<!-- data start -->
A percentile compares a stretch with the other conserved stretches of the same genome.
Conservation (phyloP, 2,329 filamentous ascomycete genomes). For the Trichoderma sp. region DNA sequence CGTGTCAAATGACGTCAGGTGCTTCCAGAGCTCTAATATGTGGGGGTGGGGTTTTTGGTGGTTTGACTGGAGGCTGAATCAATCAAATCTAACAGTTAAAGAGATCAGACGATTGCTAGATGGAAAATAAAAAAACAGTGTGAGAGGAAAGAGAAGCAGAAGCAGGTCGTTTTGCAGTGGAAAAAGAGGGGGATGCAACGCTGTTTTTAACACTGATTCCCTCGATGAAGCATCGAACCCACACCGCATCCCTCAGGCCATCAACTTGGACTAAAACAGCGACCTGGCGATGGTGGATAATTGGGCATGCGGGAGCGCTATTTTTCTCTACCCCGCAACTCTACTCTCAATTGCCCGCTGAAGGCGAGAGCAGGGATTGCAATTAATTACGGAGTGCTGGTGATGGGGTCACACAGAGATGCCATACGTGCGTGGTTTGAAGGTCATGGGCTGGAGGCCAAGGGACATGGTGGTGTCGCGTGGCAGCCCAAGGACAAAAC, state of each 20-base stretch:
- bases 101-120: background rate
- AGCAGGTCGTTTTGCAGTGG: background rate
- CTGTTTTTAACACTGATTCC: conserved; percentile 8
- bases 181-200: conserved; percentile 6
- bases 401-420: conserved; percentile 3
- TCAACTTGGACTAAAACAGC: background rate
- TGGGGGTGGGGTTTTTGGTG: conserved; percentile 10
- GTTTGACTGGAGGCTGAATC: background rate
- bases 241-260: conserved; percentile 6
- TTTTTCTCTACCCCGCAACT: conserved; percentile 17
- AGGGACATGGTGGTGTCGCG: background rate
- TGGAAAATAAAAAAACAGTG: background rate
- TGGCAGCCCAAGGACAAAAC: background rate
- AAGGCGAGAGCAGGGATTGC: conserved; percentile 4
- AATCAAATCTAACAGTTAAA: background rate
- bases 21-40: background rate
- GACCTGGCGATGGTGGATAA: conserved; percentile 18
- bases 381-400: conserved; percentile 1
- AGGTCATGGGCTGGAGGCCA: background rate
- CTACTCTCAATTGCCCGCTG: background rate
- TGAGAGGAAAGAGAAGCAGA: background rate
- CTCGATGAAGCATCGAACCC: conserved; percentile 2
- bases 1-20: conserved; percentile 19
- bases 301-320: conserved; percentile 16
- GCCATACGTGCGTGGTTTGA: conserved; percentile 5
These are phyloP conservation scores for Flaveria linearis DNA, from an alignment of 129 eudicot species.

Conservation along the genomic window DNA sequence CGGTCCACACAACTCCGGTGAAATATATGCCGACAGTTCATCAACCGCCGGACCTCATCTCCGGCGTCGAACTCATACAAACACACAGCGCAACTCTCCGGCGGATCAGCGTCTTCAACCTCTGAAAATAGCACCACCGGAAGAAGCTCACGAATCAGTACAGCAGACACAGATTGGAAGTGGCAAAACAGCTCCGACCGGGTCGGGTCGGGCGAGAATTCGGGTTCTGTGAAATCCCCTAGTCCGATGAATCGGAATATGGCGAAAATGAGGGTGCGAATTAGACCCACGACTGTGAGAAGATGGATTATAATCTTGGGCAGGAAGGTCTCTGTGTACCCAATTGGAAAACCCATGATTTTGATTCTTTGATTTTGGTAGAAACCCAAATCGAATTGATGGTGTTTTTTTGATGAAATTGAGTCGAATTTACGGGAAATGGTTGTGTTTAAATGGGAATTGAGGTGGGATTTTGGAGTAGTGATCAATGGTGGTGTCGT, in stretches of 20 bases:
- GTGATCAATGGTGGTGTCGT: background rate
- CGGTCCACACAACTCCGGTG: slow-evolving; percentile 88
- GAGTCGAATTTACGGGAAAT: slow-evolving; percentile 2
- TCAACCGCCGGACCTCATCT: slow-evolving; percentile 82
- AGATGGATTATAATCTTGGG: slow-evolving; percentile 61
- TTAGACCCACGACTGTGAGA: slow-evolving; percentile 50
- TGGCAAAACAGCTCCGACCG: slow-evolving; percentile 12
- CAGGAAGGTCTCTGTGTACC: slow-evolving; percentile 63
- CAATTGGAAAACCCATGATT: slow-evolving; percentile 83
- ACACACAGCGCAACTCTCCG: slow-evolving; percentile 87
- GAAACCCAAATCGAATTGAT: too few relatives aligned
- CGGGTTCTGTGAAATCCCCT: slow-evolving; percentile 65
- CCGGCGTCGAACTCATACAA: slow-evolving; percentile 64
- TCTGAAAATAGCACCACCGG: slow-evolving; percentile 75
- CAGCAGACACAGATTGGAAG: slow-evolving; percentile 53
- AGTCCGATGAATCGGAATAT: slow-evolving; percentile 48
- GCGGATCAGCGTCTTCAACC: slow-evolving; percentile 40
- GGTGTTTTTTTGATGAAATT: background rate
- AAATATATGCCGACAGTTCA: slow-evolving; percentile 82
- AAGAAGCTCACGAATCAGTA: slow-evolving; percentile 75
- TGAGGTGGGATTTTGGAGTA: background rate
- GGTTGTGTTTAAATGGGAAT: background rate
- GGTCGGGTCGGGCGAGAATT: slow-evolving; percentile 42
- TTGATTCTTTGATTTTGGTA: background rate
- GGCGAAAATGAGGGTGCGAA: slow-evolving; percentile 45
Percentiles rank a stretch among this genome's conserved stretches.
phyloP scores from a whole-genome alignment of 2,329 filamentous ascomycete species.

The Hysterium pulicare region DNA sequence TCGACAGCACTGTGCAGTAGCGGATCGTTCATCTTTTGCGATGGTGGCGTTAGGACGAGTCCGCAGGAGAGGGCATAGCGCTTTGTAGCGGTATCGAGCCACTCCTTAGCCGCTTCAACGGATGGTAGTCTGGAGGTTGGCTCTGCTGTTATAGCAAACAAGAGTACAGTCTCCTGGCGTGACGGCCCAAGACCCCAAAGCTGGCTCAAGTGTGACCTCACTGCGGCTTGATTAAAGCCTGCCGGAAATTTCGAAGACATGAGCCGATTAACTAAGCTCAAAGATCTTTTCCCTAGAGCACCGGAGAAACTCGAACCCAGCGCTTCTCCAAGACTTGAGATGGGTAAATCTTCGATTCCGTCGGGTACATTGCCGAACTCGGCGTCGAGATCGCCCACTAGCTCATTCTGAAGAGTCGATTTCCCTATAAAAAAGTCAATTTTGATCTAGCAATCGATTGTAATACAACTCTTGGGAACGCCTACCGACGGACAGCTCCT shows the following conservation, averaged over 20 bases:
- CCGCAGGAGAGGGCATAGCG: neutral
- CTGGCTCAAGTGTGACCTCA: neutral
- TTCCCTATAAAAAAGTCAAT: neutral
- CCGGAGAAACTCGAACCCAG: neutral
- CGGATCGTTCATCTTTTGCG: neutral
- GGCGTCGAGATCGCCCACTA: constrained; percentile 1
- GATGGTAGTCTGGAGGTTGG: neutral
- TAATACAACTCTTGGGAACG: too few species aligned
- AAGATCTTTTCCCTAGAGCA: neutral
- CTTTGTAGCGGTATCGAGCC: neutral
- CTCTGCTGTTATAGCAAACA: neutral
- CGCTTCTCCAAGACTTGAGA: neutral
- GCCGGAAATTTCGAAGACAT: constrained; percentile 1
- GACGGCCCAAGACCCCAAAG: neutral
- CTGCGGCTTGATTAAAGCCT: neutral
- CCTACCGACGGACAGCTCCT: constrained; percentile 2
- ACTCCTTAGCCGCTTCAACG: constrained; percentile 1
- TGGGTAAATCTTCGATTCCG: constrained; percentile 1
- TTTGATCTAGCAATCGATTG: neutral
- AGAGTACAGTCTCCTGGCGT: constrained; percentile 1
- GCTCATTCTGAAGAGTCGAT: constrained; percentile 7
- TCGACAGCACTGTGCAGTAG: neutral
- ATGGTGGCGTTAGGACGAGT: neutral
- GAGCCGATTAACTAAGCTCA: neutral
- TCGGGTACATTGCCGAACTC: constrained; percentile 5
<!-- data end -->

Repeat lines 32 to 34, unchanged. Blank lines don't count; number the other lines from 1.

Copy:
- GAGTCGAATTTACGGGAAAT: slow-evolving; percentile 2
- TCAACCGCCGGACCTCATCT: slow-evolving; percentile 82
- AGATGGATTATAATCTTGGG: slow-evolving; percentile 61